In lasting the upper .to theinnersole the toe portion is necessarily somewhat gathered and -5 bunched and unless the upper is carefully trimmed this bunching may cause the toe end of the outersole to be deected out of line to an objectionabe degree. A further feature of the invention resides in so forming my novel innersole that a space 10 is provided at the toe end thereof for receiving a bunched portion of the upper, thereby permitting the outer sole to be brought into normal contact with the toe end of the shoe. I preferably proceed by rst applying the said ribbon-like strip to l5 ythe innersole and thereafter cutting away, in Whole or in part, an intermediate portion thereof at the toe it Vbeing understood, however, that the same result may be accomplished by applying two independent strips to the opposite margins of P20 the innersole so spaced apart at the toe end ofthe sole as to provide the desired space.

The present application is a continuation in partof my copending application Serial No.

,67.250, sied March 5, 1936, which in turn was a 25' continuation of my application Serial No. 8,672.

filed February 28, 1935.

The features above enumerated and others incident to the invention will be best understood and appreciated from the following description oi v30 a preferred embodiment thereof, selected forpurposes of illustration and shown in the accompany-- ing drawing, in which.

Fig. 1 is a view in perspective of an innersole embodying my invention,

Fig.2 is a fragmentary perspective view of .the innersole having the toe portion of the welt strip removed.

Fig. 3 is a view in perspective of a last with thc innersole placed thereon preparatory to lasting. 40

Fig. 4 is a view in perspective of 'a cushion nller to be applied to the shoe of my invention. Fig. 5 is a fragmentary view in perspective of the l last and innersole with a shoe upper lasted thereon. Fig. 6 is a cross sectional view taken on line 6--6- of Fig. 5 but on a larger scale.

Fig. 7 is a view like Fig. 6 but showing the outer sole attached.

Fig. 8 is a view like Fig:` 5 but showing the use 50 of staples for fastening the upper to the innersole blank. y Fig. 9 is a fragmentary sectional view taken longitudinally through the toe end of the shoe.

The foundation and essential feature of my im- .5.5

proved innersole is a thin, light weight, exible blank, a blank split from the hide and procurable at a fraction of the cost of a` grain inner sole. This blank without reinforcing and building up treatment is not suitable for use in any but the cheapest shoes, yet, when treated as herein disclosed, its employment in womens cushion sole shoes of all grades is not only possible, but highly advantageous.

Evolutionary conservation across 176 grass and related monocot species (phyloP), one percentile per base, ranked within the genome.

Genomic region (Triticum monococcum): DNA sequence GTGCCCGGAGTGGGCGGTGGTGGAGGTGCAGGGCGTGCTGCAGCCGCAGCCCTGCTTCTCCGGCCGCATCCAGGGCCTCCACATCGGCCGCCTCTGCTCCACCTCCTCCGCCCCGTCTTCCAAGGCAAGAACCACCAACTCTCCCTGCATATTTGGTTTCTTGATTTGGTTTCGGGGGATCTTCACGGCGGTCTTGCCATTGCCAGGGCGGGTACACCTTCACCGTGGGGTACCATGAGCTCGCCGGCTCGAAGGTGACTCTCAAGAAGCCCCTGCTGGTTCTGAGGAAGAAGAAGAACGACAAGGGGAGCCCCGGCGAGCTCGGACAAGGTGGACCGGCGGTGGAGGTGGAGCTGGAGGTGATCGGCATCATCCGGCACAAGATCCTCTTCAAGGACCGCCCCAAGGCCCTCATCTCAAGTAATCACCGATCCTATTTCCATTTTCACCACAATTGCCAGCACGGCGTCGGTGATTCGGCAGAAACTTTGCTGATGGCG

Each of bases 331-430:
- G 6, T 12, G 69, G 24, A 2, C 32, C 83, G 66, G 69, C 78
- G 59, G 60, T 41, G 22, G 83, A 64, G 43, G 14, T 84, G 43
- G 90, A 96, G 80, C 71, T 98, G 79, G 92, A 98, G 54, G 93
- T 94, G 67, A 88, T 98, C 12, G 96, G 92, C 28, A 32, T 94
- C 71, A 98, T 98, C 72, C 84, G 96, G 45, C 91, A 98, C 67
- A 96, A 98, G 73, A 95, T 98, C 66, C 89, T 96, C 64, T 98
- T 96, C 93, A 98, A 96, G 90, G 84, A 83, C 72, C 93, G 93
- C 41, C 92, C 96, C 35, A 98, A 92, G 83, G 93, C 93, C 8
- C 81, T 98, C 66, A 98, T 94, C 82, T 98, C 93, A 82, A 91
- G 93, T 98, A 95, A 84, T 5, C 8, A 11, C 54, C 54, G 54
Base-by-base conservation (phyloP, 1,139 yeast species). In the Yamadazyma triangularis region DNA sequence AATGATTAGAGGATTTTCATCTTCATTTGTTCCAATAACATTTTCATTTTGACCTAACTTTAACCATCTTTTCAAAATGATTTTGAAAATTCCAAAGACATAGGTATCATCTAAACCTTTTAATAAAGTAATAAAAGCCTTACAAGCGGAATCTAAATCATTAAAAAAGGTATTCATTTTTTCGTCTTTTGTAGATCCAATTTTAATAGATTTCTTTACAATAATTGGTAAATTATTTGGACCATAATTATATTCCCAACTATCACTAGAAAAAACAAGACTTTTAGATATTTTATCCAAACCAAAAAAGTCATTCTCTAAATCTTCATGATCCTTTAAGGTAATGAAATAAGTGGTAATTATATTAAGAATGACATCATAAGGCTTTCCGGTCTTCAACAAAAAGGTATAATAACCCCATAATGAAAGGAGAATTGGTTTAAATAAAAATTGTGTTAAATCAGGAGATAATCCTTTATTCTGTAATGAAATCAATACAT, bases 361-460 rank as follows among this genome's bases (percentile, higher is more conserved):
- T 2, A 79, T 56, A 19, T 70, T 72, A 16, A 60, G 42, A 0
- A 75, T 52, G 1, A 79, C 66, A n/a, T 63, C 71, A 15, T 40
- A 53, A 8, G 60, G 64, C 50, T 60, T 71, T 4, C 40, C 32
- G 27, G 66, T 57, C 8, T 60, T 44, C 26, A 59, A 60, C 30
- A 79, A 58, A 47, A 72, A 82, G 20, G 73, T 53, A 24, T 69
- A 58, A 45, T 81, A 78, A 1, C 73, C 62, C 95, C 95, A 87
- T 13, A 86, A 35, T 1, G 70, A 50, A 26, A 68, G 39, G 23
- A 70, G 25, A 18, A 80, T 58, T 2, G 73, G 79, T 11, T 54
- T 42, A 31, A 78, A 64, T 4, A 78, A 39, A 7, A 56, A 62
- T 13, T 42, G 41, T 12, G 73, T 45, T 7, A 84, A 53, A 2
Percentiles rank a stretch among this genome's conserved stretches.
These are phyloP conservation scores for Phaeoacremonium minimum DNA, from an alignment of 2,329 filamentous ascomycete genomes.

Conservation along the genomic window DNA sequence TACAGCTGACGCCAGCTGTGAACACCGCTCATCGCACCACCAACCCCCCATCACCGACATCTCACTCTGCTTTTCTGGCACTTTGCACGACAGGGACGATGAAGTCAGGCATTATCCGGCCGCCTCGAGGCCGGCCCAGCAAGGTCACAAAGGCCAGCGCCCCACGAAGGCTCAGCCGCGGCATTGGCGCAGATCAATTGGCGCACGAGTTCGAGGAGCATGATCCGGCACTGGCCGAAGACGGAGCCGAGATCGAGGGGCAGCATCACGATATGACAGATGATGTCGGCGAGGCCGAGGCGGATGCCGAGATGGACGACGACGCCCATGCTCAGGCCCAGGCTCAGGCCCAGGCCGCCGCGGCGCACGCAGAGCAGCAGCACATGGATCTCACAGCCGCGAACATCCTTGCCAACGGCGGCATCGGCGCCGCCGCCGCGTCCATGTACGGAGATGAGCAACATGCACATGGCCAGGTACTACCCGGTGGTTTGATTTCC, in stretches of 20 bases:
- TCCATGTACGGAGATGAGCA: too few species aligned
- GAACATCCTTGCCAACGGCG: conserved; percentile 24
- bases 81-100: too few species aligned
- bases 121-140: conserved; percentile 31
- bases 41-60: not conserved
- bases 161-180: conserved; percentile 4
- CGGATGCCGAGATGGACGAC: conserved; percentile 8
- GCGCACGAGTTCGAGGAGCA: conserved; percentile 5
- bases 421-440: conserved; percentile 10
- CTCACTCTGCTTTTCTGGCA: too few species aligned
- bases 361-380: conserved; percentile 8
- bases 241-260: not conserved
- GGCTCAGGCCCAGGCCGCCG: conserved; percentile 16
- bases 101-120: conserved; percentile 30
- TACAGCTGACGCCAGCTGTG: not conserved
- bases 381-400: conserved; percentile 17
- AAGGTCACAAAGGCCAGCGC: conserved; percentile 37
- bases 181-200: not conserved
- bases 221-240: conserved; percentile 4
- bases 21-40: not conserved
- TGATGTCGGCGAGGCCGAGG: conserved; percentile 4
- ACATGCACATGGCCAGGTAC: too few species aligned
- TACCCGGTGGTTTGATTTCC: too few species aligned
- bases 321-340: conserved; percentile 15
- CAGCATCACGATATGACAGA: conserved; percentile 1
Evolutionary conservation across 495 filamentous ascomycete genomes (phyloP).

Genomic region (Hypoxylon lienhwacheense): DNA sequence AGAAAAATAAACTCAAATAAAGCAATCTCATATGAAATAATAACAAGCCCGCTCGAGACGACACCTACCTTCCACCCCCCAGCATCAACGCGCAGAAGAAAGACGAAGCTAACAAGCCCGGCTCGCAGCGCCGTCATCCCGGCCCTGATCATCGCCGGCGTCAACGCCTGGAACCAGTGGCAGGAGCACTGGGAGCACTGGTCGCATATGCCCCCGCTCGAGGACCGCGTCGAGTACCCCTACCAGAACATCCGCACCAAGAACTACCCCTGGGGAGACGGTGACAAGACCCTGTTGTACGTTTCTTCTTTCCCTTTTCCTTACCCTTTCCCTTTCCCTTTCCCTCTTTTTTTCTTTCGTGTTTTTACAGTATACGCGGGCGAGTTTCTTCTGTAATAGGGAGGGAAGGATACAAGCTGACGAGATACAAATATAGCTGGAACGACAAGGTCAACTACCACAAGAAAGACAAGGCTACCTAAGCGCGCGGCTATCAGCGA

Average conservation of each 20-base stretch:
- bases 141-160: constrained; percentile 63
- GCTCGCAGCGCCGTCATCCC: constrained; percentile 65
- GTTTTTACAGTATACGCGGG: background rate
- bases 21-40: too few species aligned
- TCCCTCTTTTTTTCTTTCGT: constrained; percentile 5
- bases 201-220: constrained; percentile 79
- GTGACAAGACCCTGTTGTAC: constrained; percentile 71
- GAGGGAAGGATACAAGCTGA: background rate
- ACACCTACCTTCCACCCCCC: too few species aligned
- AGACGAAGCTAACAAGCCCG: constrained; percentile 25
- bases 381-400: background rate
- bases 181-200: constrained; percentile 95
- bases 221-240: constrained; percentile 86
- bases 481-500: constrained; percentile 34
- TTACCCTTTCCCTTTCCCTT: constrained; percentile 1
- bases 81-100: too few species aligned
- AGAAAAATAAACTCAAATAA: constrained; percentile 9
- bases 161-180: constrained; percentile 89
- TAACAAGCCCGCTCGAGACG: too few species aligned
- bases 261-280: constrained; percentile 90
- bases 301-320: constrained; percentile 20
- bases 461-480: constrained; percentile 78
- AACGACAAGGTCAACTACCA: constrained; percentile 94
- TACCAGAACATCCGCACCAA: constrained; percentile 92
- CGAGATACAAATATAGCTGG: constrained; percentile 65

Such an innersole blank IIl is represented in Fig. 1 as having been rounded to correspond with the contour of the last bottom in connection with which it is to be used. It has a uniform thickness of perhaps four irons and is homogeneous in texture, without grain and inherently extremely flexible.

The rst step in the preparation of the innersole consists in attaching to the marginal face of the forepart of the blank I0 a thin flat strip I2. This may be also of split leather or it may be a welt strip having a grain surface, 2 or 3 irons in thickness and perhaps, of an inch in width. It may be secured to the blank I0 in direct face to face contact by cement I4 as indicated in Fig. 1 or by fasteners such as staples with its outer edge flush with the edge of the insole blank. The result is that the marginal edge of the innersole is built up to a thickness of 6 or 7 irons so that it affords suilcient substance to supply an adequate anchorage for the margin of the upper overwiped in the lasting operation, a wide flat face for attachment thereto, and a. margin stiiened suiliciently to obviate distortion in the shoemaking process. Also and most importantly, the strip I2 defines and partly'forms a recess for a cushion filler, As shown in Fig'. 1 the strip I2 may be pinked at I8 to facilitate conforming to the sharp curvature of the toe.